These Truths Blog
The Mecklenburg Declaration of Independence: Fact or Fiction? (Part I of II)
In 2010, I submitted the concept for a book on the Mecklenburg Declaration of Independence to a prominent university publisher. They responded that although they were “really intrigued,” they had reservations about the subject matter. “The history establishment of the state seems to be fairly solid in its skepticism of the MecDec,” was the response. They were reluctant to proceed “given the strongly held positions of the opposing sides.”
As their response indicated, even 237 years later the story of whether Mecklenburg County, North Carolina, made the first declaration of independence in the American colonies (known locally as the “MecDec”) continues to arouse strong passions. Most of the academic historical community dismisses the story as (at best) a myth or (at worse) a ridiculous hoax. The widely-held view is that the Mecklenburg Declaration is a fairy-tale, but an irritating one that refuses to go away. Even in Charlotte, where the story begins, raising the topic can elicit a visceral, negative response from many.
Supporters of MecDec are fewer, but no less passionate in their views. For over two centuries, die-hard enthusiasts in the Mecklenburg area have refused to let the story die. Some are local historians; others advocate the story out of civic pride; while still others (at last count, more than 1,400 nationally) are direct descendants of key participants in the tale. To say these people believe the story of the Mecklenburg Declaration of Independence is an understatement. They are zealous, committed advocates to the cause. Between MecDec supporters and MecDec doubters, there is little common ground.
Believers in the story point to the existing written records, the testimony of numerous and highly credible eye-witnesses (many of whom were Presbyterian Ministers or Revolutionary war patriots, and thus could not be accused of simply lying) and the enduring local legend – in particular, the Moravian chronicles which record that the County declared itself “free and independent” sometime in the summer of 1775. Local lore in the area remains strong. For example, the nickname of the third son of Major John Davidson, a local patriot, was Benjamin Wilson Davidson. Ben was born on May 20, 1787 and was known among the neighbors as ‘Independence Ben’ because he was born on the date of the Mecklenburg Declaration.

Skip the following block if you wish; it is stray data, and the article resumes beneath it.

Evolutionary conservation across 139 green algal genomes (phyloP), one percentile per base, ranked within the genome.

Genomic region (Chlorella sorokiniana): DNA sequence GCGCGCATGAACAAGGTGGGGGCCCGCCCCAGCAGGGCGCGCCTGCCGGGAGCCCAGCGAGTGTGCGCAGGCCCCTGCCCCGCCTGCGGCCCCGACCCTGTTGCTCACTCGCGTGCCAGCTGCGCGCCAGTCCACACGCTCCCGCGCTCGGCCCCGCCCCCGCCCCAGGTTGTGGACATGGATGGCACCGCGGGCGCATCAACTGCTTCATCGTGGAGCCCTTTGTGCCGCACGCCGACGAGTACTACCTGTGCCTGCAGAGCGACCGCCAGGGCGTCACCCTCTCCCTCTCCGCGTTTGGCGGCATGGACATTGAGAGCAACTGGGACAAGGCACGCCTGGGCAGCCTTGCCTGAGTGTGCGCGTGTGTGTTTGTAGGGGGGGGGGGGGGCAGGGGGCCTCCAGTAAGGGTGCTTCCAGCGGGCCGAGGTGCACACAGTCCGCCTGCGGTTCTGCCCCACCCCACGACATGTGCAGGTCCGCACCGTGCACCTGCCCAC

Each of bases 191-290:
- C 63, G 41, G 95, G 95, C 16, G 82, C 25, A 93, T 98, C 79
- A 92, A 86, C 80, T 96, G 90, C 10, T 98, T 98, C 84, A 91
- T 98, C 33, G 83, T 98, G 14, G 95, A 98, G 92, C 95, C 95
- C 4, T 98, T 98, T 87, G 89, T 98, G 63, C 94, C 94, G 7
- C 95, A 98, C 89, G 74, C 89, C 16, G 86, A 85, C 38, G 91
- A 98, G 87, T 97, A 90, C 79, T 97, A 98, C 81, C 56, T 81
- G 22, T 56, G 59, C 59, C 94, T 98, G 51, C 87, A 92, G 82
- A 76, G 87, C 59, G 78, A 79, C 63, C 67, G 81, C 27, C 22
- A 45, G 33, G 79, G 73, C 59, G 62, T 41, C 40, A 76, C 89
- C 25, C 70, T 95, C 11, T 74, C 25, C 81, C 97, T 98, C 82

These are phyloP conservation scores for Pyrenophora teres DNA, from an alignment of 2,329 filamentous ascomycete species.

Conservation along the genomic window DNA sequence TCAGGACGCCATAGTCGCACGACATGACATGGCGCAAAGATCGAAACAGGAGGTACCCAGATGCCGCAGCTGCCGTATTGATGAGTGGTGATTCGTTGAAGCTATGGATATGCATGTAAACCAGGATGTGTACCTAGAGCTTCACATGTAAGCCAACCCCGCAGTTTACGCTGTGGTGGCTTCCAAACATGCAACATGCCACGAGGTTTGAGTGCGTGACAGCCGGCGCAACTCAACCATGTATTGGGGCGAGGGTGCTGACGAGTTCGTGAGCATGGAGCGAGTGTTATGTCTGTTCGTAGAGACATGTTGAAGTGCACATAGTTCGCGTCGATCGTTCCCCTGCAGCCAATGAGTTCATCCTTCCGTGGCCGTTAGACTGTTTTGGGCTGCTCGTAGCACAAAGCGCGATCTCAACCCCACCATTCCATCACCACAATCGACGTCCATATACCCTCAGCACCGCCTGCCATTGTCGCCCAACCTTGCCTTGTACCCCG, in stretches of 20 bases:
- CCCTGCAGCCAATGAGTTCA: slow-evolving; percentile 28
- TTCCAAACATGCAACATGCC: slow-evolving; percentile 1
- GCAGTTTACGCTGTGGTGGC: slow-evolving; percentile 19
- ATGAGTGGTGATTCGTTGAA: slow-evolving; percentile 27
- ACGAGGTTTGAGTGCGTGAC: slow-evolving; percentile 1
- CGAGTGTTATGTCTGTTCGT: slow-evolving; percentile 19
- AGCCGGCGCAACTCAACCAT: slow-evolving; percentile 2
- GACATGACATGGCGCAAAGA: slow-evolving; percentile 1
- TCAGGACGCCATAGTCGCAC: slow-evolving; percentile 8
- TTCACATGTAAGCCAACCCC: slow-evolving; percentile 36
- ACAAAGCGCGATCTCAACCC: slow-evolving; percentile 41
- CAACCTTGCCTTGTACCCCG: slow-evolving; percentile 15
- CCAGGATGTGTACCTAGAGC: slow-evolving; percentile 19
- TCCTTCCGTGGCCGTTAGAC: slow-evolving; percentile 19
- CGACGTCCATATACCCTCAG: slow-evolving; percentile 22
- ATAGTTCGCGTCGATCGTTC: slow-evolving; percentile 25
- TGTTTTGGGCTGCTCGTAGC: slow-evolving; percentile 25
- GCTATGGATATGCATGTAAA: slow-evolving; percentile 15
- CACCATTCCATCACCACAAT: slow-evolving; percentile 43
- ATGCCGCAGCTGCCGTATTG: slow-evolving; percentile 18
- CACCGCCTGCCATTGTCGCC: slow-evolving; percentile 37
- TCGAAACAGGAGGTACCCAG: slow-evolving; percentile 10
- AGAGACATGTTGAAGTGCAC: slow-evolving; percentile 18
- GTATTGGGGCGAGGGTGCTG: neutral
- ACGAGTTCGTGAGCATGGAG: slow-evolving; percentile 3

Another interesting piece of family lore is the tombstone of the Rev. Humphrey Hunter in Steele Creek Presbyterian cemetery in Charlotte, which reads:
to the memory of the
Rev. HUMPHREY HUNTER,
who departed this life August 21st,
1827, in the 73d year of his age.
He was a native of Ireland, and
Emigrated to America at an early
period of his life. He was one of those
who early promoted the cause of
freedom in Mecklenburg county,
May 20th, 1775, and subsequently
bore an active part in securing
the Independence of his country.”
None of this is definitive proof, but as circumstantial evidence, it is very good.
On the other hand, the skeptics, particularly the late early Twentieth Century historians William Hoyt and A. S. Salley, Jr., provided compelling arguments that the story is false. They argue that the existing written evidence, such as John McNitt Alexander’s “rough notes” and the “copy in unknown handwriting” simply suffer too many evidentiary failings to prove anything. Similarly, upon closer examination the local lore (such as Benjamin Wilson’s alleged nickname “Independence Ben”) proves less than compelling. But even the skeptics’ best of arguments remain simply that – arguments.
In short, to a legal mind, the evidence, to the frustration of both camps, is inconclusive. This is what makes the controversy fresh and alive, just as it was nearly two hundred years ago, when President John Adams declared that the Mecklenburg Declaration represented the “genuine sense of America” while Thomas Jefferson deemed the tale “spurious.”
My own belief, after exhaustive research, consideration and thought on the subject over more than a decade, is that the “truth” of whether the Mecklenburg Declaration of Independence existed or not cannot, on the existing evidence, be definitively proven or disproven; or least not to the satisfaction of everyone. Whether one believes the story or not comes down to personal preference, and, in particular, whether or not one believes the testimony of the eye-witnesses on its face. Nor in my view does the existence of the Mecklenburg Resolves “disprove” the story of the Mecklenburg Declaration, as many seem to believe. On the contrary, the Resolves can quite easily be interpreted as validating the overall story.
Is the story of the MecDec “genuine” or “spurious?” You be the judge. More to come in Part 2.
From the forthcoming book “Most Treasonable:” The Controversial History of the Mecklenburg Declaration of Independence (McFarland & Co., 2013).